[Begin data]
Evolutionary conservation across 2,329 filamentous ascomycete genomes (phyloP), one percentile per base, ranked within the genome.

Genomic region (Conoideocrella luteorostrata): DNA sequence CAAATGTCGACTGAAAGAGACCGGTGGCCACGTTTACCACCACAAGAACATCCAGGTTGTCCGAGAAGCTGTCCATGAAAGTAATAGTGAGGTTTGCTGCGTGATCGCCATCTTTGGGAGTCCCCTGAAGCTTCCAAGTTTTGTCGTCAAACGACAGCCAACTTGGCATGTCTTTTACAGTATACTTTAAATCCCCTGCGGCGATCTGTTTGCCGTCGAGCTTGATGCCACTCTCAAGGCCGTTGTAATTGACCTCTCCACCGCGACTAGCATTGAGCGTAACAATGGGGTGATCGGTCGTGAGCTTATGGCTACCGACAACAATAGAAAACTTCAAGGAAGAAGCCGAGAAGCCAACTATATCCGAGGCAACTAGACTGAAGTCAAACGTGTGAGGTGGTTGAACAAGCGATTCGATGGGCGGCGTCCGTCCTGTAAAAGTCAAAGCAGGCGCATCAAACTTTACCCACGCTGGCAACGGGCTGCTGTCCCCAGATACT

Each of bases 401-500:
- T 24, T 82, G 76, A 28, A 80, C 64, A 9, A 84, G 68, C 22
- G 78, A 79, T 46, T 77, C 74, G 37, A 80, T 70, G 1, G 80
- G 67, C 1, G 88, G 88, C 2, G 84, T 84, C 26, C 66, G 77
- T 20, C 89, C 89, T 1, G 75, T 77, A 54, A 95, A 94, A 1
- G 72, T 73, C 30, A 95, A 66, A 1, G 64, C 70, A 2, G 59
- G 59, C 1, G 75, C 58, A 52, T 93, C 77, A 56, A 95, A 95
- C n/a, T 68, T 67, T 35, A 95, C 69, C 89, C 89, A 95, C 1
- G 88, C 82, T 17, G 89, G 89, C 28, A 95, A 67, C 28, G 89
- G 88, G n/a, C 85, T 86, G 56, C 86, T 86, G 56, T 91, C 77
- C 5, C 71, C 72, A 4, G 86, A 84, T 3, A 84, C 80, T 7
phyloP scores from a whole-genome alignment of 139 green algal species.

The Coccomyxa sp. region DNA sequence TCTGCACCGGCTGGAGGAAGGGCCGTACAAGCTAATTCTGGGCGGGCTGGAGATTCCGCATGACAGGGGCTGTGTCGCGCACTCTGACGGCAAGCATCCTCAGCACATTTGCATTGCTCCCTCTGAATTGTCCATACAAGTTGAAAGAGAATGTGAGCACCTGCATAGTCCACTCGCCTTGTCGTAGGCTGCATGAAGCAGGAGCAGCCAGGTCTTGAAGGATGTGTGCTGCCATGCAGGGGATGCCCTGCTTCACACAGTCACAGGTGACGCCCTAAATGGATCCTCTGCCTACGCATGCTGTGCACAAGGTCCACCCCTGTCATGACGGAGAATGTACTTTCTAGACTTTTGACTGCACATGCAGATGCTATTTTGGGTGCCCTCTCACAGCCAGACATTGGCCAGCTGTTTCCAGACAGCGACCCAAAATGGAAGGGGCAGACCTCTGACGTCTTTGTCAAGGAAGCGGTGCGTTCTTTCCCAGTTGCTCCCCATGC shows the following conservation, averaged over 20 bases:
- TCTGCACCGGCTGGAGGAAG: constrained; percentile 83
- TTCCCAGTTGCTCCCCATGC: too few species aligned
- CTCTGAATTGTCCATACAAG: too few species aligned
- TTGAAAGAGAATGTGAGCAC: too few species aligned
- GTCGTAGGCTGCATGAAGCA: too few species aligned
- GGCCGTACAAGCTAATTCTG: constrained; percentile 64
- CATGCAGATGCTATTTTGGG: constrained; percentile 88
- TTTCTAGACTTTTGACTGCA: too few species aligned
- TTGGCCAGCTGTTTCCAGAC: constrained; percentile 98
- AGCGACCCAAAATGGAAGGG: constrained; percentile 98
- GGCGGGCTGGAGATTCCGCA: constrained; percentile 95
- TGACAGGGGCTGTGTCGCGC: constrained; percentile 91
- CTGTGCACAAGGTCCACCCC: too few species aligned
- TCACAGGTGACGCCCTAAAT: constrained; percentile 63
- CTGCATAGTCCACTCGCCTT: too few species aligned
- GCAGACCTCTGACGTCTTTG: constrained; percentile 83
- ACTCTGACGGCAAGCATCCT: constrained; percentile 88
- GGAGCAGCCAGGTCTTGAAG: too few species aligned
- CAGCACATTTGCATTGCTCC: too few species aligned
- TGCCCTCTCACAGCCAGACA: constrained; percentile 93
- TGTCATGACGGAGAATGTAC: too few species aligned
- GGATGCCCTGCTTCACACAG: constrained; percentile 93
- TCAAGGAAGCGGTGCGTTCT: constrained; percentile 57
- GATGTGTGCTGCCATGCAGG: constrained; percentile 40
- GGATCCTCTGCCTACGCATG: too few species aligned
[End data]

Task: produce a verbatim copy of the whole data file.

Evolutionary conservation across 2,329 filamentous ascomycete genomes (phyloP), one percentile per base, ranked within the genome.

Genomic region (Conoideocrella luteorostrata): DNA sequence CAAATGTCGACTGAAAGAGACCGGTGGCCACGTTTACCACCACAAGAACATCCAGGTTGTCCGAGAAGCTGTCCATGAAAGTAATAGTGAGGTTTGCTGCGTGATCGCCATCTTTGGGAGTCCCCTGAAGCTTCCAAGTTTTGTCGTCAAACGACAGCCAACTTGGCATGTCTTTTACAGTATACTTTAAATCCCCTGCGGCGATCTGTTTGCCGTCGAGCTTGATGCCACTCTCAAGGCCGTTGTAATTGACCTCTCCACCGCGACTAGCATTGAGCGTAACAATGGGGTGATCGGTCGTGAGCTTATGGCTACCGACAACAATAGAAAACTTCAAGGAAGAAGCCGAGAAGCCAACTATATCCGAGGCAACTAGACTGAAGTCAAACGTGTGAGGTGGTTGAACAAGCGATTCGATGGGCGGCGTCCGTCCTGTAAAAGTCAAAGCAGGCGCATCAAACTTTACCCACGCTGGCAACGGGCTGCTGTCCCCAGATACT

Each of bases 401-500:
- T 24, T 82, G 76, A 28, A 80, C 64, A 9, A 84, G 68, C 22
- G 78, A 79, T 46, T 77, C 74, G 37, A 80, T 70, G 1, G 80
- G 67, C 1, G 88, G 88, C 2, G 84, T 84, C 26, C 66, G 77
- T 20, C 89, C 89, T 1, G 75, T 77, A 54, A 95, A 94, A 1
- G 72, T 73, C 30, A 95, A 66, A 1, G 64, C 70, A 2, G 59
- G 59, C 1, G 75, C 58, A 52, T 93, C 77, A 56, A 95, A 95
- C n/a, T 68, T 67, T 35, A 95, C 69, C 89, C 89, A 95, C 1
- G 88, C 82, T 17, G 89, G 89, C 28, A 95, A 67, C 28, G 89
- G 88, G n/a, C 85, T 86, G 56, C 86, T 86, G 56, T 91, C 77
- C 5, C 71, C 72, A 4, G 86, A 84, T 3, A 84, C 80, T 7
phyloP scores from a whole-genome alignment of 139 green algal species.

The Coccomyxa sp. region DNA sequence TCTGCACCGGCTGGAGGAAGGGCCGTACAAGCTAATTCTGGGCGGGCTGGAGATTCCGCATGACAGGGGCTGTGTCGCGCACTCTGACGGCAAGCATCCTCAGCACATTTGCATTGCTCCCTCTGAATTGTCCATACAAGTTGAAAGAGAATGTGAGCACCTGCATAGTCCACTCGCCTTGTCGTAGGCTGCATGAAGCAGGAGCAGCCAGGTCTTGAAGGATGTGTGCTGCCATGCAGGGGATGCCCTGCTTCACACAGTCACAGGTGACGCCCTAAATGGATCCTCTGCCTACGCATGCTGTGCACAAGGTCCACCCCTGTCATGACGGAGAATGTACTTTCTAGACTTTTGACTGCACATGCAGATGCTATTTTGGGTGCCCTCTCACAGCCAGACATTGGCCAGCTGTTTCCAGACAGCGACCCAAAATGGAAGGGGCAGACCTCTGACGTCTTTGTCAAGGAAGCGGTGCGTTCTTTCCCAGTTGCTCCCCATGC shows the following conservation, averaged over 20 bases:
- TCTGCACCGGCTGGAGGAAG: constrained; percentile 83
- TTCCCAGTTGCTCCCCATGC: too few species aligned
- CTCTGAATTGTCCATACAAG: too few species aligned
- TTGAAAGAGAATGTGAGCAC: too few species aligned
- GTCGTAGGCTGCATGAAGCA: too few species aligned
- GGCCGTACAAGCTAATTCTG: constrained; percentile 64
- CATGCAGATGCTATTTTGGG: constrained; percentile 88
- TTTCTAGACTTTTGACTGCA: too few species aligned
- TTGGCCAGCTGTTTCCAGAC: constrained; percentile 98
- AGCGACCCAAAATGGAAGGG: constrained; percentile 98
- GGCGGGCTGGAGATTCCGCA: constrained; percentile 95
- TGACAGGGGCTGTGTCGCGC: constrained; percentile 91
- CTGTGCACAAGGTCCACCCC: too few species aligned
- TCACAGGTGACGCCCTAAAT: constrained; percentile 63
- CTGCATAGTCCACTCGCCTT: too few species aligned
- GCAGACCTCTGACGTCTTTG: constrained; percentile 83
- ACTCTGACGGCAAGCATCCT: constrained; percentile 88
- GGAGCAGCCAGGTCTTGAAG: too few species aligned
- CAGCACATTTGCATTGCTCC: too few species aligned
- TGCCCTCTCACAGCCAGACA: constrained; percentile 93
- TGTCATGACGGAGAATGTAC: too few species aligned
- GGATGCCCTGCTTCACACAG: constrained; percentile 93
- TCAAGGAAGCGGTGCGTTCT: constrained; percentile 57
- GATGTGTGCTGCCATGCAGG: constrained; percentile 40
- GGATCCTCTGCCTACGCATG: too few species aligned